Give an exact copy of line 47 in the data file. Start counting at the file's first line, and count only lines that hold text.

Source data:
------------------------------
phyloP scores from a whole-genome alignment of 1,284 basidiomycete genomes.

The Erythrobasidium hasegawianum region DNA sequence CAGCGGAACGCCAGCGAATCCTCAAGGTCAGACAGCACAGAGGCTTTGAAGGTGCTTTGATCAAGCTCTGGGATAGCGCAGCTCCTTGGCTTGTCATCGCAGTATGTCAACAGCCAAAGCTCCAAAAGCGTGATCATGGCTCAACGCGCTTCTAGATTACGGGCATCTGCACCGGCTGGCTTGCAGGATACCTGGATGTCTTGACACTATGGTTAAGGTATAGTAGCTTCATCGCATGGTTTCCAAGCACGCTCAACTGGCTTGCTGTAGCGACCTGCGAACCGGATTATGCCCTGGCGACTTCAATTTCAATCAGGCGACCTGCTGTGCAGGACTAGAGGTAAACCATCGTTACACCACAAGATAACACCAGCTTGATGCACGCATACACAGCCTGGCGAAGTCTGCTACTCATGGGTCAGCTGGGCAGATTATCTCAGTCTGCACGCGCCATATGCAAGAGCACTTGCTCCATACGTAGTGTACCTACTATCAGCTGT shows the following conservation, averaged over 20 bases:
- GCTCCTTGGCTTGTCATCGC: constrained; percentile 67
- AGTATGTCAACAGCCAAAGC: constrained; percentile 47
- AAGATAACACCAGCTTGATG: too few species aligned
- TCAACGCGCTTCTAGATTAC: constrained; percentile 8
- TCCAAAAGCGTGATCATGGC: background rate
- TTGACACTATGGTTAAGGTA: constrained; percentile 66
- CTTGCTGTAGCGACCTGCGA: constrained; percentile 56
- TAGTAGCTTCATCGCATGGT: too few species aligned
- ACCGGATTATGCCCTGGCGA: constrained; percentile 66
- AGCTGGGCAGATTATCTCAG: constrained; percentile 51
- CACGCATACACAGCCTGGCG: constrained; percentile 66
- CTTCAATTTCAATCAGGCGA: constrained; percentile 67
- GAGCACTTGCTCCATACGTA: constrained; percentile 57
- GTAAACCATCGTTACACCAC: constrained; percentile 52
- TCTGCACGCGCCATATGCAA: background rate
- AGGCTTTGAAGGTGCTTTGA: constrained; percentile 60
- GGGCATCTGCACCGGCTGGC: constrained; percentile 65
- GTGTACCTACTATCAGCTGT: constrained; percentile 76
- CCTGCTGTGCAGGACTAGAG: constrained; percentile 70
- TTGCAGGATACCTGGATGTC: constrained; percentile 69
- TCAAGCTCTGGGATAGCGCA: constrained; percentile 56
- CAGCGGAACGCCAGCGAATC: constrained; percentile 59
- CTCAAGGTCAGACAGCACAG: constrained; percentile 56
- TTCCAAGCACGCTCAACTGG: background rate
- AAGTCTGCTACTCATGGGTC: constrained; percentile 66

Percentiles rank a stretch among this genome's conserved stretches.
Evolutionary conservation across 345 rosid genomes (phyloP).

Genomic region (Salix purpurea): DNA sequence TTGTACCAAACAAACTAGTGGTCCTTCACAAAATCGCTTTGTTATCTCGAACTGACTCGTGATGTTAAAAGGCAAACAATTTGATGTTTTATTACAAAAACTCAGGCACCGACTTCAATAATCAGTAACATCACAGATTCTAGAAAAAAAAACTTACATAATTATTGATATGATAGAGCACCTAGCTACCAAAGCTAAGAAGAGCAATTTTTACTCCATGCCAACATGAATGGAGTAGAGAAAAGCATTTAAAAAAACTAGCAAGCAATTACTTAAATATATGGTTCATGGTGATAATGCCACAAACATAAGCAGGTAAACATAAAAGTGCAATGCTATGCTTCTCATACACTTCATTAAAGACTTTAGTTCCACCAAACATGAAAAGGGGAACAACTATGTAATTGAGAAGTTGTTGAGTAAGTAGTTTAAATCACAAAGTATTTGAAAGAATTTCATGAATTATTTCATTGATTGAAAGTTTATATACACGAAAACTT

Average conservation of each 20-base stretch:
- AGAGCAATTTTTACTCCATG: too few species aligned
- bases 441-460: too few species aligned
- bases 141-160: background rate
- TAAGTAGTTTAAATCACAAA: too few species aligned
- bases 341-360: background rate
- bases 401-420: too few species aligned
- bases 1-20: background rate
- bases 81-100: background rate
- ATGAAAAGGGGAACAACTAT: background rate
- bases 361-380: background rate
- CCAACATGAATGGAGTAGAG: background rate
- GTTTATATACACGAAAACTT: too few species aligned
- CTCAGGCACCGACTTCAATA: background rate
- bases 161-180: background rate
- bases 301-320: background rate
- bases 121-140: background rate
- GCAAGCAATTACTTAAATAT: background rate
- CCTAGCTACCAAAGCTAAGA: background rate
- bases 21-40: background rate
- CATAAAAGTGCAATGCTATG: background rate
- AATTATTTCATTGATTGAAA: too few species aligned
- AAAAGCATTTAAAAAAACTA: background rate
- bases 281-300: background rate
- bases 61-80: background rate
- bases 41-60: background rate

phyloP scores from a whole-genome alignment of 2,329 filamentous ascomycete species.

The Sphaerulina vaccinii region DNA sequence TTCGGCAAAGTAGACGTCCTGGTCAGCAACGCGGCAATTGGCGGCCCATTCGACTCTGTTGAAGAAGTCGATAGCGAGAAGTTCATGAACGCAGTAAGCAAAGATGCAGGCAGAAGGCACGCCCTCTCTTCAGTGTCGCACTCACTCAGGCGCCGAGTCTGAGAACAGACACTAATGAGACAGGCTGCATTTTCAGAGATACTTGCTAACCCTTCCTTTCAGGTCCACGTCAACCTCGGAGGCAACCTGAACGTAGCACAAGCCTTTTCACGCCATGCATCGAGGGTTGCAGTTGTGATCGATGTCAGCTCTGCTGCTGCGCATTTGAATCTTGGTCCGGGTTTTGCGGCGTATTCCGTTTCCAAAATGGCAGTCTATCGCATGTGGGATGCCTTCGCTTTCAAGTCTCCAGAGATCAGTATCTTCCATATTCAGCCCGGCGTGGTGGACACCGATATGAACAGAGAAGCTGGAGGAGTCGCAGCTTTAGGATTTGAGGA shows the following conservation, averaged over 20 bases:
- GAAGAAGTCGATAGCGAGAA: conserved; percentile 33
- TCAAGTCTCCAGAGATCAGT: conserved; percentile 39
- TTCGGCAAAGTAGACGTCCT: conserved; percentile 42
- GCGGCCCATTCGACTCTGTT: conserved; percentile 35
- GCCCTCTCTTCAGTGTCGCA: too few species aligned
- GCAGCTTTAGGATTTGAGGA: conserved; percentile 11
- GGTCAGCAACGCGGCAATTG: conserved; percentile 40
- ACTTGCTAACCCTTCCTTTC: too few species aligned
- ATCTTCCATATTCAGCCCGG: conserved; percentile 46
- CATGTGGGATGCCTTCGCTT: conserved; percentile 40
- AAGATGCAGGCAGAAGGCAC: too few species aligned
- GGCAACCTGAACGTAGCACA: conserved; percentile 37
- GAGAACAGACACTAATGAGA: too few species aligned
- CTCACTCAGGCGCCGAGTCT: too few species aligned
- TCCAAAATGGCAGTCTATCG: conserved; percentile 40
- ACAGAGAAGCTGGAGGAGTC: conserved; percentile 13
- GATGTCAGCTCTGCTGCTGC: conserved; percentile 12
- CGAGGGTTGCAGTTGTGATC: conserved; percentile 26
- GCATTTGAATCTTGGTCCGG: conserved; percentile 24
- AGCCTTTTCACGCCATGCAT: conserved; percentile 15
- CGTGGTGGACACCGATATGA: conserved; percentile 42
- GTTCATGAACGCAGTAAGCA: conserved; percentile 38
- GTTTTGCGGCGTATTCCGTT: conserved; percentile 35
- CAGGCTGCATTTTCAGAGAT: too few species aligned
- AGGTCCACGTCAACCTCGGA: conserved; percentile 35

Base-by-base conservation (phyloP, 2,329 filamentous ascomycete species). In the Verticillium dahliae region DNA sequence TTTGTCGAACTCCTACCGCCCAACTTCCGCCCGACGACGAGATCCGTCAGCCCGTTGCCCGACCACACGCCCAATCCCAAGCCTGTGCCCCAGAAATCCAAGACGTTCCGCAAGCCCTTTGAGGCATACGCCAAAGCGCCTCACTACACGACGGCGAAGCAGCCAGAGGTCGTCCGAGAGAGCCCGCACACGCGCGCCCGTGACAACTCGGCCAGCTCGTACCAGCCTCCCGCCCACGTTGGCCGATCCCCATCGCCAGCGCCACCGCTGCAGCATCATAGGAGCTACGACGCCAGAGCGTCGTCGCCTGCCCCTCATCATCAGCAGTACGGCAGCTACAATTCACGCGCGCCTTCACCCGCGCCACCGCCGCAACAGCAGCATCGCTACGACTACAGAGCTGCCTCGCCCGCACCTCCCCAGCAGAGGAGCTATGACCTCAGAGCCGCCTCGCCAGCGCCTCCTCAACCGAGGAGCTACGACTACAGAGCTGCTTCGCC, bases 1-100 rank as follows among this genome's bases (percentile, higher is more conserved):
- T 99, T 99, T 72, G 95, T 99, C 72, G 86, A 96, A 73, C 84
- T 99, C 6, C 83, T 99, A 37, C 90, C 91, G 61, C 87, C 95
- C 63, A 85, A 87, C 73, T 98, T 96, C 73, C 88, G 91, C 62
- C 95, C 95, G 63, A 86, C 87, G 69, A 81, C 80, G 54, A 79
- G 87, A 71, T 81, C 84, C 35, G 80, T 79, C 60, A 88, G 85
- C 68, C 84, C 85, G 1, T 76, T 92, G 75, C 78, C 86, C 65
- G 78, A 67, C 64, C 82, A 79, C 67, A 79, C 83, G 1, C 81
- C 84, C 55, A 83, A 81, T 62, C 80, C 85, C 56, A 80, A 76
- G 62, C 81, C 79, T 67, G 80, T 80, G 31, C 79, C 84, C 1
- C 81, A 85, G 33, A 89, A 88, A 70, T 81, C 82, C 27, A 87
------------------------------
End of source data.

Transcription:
- bases 121-140: background rate